The custom machine quilting for hire portion of Realizations Fiber Arts has finally finished its 10-year plus run. I finished my last customer quilt in October…a masterpiece of piecing (by friend, Carol) and quilting (by yours truly) based on a Jackie Robinson design called Eureka! An appropriate finish to a wonderful experience that has constituted more than half of my fiber arts business over the years. The family quilts and original fiber art for sale still remain as does the Gammill which is the cornerstone of the business.
About 7 years ago, my nephew, Rick, asked me to make him a t-shirt quilt using his extensive collection of Harley Davidson t-shirts. I am ambivalent when it comes to making t-shirt quilts…so, I postponed the process a long as possible. After all, trimming the t-shirts to the appropriate size is only a small portion of the process. First, you have to decide on a common denominator for sizing the blocks, design the quilt, cut the t-shirts apart, iron on the stabilizer (after all, t-shirts stretch if not controlled), re-trim the blocks to the correct size and, then, finally, start the piecing process. If I could get away with designing and quilting only, life would be good!
Rick turned 60 this month and, since that milestone doesn’t come around more than once, his birthday served to jog me into putting aside my procrastination long enough to finish the project.
ONE FINE HOG is a large (110×12 inches) quilt. I positioned the t-shirt for which Rick was the model slightly off center near the middle of the quilt top (block surround is red).
I saved the backs of some t-shirts to cut into strips that served as sashing to separate adjacent blocks of the same color. All of the monogrammed imprints were used including pockets and sleeve logos. Where there are pockets on the front of the quilt, the quilting was interrupted to leave the space intact and the pocket usable.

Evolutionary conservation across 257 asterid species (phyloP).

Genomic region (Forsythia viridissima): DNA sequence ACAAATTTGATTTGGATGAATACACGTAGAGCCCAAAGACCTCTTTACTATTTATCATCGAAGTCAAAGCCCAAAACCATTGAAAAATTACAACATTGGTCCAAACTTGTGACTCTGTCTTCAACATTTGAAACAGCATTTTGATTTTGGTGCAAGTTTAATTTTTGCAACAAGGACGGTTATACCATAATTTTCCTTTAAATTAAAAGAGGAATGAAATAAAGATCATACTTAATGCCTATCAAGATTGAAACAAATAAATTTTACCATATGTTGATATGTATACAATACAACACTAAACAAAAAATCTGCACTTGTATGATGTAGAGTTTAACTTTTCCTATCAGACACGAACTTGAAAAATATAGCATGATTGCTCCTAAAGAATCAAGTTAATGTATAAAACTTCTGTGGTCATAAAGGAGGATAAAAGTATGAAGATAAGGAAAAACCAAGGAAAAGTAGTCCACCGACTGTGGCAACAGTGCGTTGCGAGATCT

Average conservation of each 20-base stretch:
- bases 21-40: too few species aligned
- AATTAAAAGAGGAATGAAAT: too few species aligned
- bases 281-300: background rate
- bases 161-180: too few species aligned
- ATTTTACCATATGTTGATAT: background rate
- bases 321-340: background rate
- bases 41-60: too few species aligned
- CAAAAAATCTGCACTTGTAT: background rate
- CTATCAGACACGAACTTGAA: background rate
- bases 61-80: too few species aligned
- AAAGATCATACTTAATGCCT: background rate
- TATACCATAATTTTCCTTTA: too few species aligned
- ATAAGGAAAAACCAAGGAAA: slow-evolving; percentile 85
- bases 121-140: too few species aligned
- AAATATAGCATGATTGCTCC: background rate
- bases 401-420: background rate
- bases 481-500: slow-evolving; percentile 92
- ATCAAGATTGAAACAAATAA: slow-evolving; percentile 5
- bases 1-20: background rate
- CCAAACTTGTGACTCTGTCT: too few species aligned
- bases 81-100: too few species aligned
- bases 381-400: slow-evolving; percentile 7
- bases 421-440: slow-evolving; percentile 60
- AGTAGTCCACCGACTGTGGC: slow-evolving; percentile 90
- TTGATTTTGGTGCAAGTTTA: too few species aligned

The process of quilting, like always, was the most fun. I chose a close pattern of parallel quilted lines that formed chevrons from block to block…by placing the seams less than 1.5 inches apart, the integrity of the quilt was maintained and the t-shirt stretch tightly controlled. The end result is a very square quilt that won’t distort with use…all in all, a pleasant piece of work.
In addition to weaving and felting, I also took a break from quilting to make curtains for the kitchen and one for the bathroom (the remodel has finally come to an end after 2 months!) . I resurrected the embroidery attachment for my old Pfaff 7570 and found good craftsman style logos to complement the design of our 1920s bungalow. The curtains brightened both room when finished…and offered me a break from other projects. After three years in residence, we are beginning to paint and add final touches to a great old house…hopefully, 2013 will bring about time to complete more home projects.